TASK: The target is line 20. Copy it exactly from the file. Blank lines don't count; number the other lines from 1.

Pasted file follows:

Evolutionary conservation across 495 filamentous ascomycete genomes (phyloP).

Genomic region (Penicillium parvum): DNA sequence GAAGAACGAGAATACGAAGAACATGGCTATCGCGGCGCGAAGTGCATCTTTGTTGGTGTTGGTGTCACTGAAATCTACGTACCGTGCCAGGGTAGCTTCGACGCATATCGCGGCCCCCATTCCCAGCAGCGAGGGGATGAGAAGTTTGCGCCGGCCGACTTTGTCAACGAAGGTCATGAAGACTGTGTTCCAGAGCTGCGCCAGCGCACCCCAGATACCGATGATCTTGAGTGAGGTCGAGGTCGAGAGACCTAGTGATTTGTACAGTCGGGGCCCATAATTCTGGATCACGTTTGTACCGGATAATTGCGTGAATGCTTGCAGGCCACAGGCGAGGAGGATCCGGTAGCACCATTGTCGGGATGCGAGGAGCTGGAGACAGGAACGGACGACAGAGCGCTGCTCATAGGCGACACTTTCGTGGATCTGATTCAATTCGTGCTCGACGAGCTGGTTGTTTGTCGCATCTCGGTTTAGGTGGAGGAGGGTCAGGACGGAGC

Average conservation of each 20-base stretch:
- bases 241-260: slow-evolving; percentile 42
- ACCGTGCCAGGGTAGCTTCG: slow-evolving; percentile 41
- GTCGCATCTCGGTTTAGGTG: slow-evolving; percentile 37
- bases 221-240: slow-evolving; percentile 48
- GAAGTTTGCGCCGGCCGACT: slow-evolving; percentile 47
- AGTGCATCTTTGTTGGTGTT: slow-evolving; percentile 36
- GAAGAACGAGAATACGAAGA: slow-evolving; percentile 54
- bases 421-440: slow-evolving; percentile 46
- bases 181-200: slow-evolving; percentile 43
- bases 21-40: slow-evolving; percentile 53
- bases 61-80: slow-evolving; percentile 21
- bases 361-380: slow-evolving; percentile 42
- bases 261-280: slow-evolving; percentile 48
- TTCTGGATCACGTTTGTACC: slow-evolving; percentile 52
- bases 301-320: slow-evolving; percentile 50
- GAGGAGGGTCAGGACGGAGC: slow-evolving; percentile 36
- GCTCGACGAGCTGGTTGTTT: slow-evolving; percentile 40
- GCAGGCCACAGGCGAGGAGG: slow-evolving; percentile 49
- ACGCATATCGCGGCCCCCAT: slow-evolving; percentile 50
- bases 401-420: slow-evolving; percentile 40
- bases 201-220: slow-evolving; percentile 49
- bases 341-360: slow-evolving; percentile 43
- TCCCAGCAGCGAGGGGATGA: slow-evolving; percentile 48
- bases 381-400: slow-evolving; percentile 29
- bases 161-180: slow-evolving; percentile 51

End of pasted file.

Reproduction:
- GCTCGACGAGCTGGTTGTTT: slow-evolving; percentile 40